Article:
The South Island is quite famous for its incredibly scenic roads, so it’s no wonder that postcard-worthy stopovers surround Mount Cook. State Highway 80 is the main entrance point for drivers heading to Aoraki/Mount Cook National Park and village, with Lake Tekapo being the main township that leads people into the area. Twizel is another township nearby that will enable you to see some stunning lakes and mountainous vistas as you drive through it.
While it’s true that there are no forests within its rugged terrains, Aoraki/Mount Cook National Park is home to many nationally significant plants and wildlife – that’s what made it part of the Te Wāhipounamu Unesco World Heritage site in the first place. Highlights include the famous Mount Cook lily, which is the largest buttercup in the world, as well as an abundance of birds. Many of these are found in higher areas, though the lower slopes are known to house several small insectivores and introduced species. Whether you find yourself on lower or higher ground, you should always stay vigilant. After all, you never know what might be hiding in plain sight.
Stretching across 27km (17mi), the Tasman Glacier is New Zealand’s longest glacier. Its terminal lake is famous for being one of a handful in the world to contain a cluster of floating icebergs – a phenomenon that has been brought about by the ice shelves naturally tearing away from the glacier itself. With such a vast distance and interesting formations on show, taking a boat tour is the perfect way to soak up this spectacular glacier and the opaque blue waters that surround it. Glacier Explorers provides the ultimate ice experience.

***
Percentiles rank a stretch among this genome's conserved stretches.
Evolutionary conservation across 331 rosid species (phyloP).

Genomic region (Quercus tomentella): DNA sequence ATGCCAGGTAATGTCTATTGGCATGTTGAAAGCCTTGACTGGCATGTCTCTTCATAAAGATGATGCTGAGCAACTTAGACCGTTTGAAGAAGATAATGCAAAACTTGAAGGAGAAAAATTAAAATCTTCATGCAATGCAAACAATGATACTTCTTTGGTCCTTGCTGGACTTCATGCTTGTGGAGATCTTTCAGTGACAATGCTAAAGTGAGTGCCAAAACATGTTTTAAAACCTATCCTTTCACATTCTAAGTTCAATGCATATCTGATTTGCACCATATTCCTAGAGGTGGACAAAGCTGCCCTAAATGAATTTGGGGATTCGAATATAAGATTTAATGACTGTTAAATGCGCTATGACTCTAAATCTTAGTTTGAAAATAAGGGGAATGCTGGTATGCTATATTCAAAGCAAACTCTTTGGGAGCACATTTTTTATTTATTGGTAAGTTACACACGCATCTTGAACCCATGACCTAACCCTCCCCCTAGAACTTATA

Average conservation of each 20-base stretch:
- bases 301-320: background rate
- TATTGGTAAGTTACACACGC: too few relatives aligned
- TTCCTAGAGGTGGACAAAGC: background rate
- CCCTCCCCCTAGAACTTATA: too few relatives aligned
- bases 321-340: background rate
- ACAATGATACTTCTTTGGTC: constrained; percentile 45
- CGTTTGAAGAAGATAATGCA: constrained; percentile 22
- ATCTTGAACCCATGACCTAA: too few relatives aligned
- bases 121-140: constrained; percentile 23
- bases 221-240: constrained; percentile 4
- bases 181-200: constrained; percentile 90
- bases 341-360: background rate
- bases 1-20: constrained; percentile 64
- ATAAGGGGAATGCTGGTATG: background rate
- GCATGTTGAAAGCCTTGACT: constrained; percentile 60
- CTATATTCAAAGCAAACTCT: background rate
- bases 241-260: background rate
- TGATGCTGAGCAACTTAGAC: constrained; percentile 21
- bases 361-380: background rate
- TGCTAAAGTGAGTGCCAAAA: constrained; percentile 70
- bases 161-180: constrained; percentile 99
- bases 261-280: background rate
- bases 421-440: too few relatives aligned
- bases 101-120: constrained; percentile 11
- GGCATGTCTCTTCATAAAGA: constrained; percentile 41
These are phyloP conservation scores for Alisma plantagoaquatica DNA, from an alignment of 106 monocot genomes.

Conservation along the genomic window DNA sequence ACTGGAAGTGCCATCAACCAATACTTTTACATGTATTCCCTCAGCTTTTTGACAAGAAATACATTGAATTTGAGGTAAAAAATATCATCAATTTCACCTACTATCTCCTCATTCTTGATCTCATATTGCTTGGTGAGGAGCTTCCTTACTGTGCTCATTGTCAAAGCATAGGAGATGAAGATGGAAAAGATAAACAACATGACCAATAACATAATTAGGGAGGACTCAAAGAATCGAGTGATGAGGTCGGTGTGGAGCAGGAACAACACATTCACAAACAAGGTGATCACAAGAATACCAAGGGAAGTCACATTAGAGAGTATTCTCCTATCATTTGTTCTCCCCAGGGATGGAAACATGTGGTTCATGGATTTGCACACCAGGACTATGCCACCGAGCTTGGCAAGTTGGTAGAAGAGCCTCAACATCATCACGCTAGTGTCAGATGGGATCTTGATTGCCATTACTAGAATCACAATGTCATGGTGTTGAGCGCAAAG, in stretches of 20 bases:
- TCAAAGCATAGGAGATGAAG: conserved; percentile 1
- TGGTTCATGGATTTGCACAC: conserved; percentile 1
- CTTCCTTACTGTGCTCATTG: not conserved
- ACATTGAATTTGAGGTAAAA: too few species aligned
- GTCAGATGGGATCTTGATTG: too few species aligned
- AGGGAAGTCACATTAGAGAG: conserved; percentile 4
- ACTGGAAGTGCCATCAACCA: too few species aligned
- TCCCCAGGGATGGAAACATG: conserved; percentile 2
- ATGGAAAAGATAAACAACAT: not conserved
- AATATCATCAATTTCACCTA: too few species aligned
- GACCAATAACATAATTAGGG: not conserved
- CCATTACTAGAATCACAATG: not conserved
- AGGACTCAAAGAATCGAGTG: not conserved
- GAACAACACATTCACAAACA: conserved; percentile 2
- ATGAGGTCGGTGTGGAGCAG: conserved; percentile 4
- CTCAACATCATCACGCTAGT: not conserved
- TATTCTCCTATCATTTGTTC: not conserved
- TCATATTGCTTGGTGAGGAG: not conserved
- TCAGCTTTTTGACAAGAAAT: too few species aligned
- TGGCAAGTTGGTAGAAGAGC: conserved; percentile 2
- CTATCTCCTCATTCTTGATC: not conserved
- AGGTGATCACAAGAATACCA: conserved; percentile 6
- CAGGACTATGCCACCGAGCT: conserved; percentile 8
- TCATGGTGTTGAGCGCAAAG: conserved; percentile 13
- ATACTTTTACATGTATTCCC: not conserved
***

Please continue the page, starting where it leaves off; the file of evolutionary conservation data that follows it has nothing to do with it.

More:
One of the best places to view the Southern Lights (Aurora Australis) during the winter months is Lake Tekapo, which is part of the Aoraki Mackenzie International Dark Sky Reserve. Gaze up at the night sky on a stargazing tour and choose from different locations such as University of Canterbury Mount John Observatory, the Church of the Good Shepherd or Cowan’s Observatory.
At the end of the day, it’s the national park’s scenery that will make the trip something to cherish forever. So, sit by the jagged shores and finish things off by watching the sun tuck itself away behind the awe-inspiring alpine ranges you’ve been so diligently exploring on your travels. Peter’s Lookout offers views over Lake Pukaki, perfect for a sunset.
Take in the astonishing views of Aoraki/Mount Cook National Park from above on an air safari, hovering over a region with 19 peaks higher than 3,000m (9,843ft). If you want to burn some calories as well, try a helicopter hike, which involves a scenic flight with two hours on the Tasman Glacier.
After an adventurous day of climbing hills or horse riding, soak away the aches and pains in one of the hot pools at Tekapo Springs. Gaze at the snow-capped peaks of the Southern Alps while relaxing in one of the hot pools, situated at about 720m (2,362ft) above sea level. If you want more of a thrill, go snow tubing from June until September, when you can take a wild round and spin down a 150m (492ft) slope on inflatable tubes.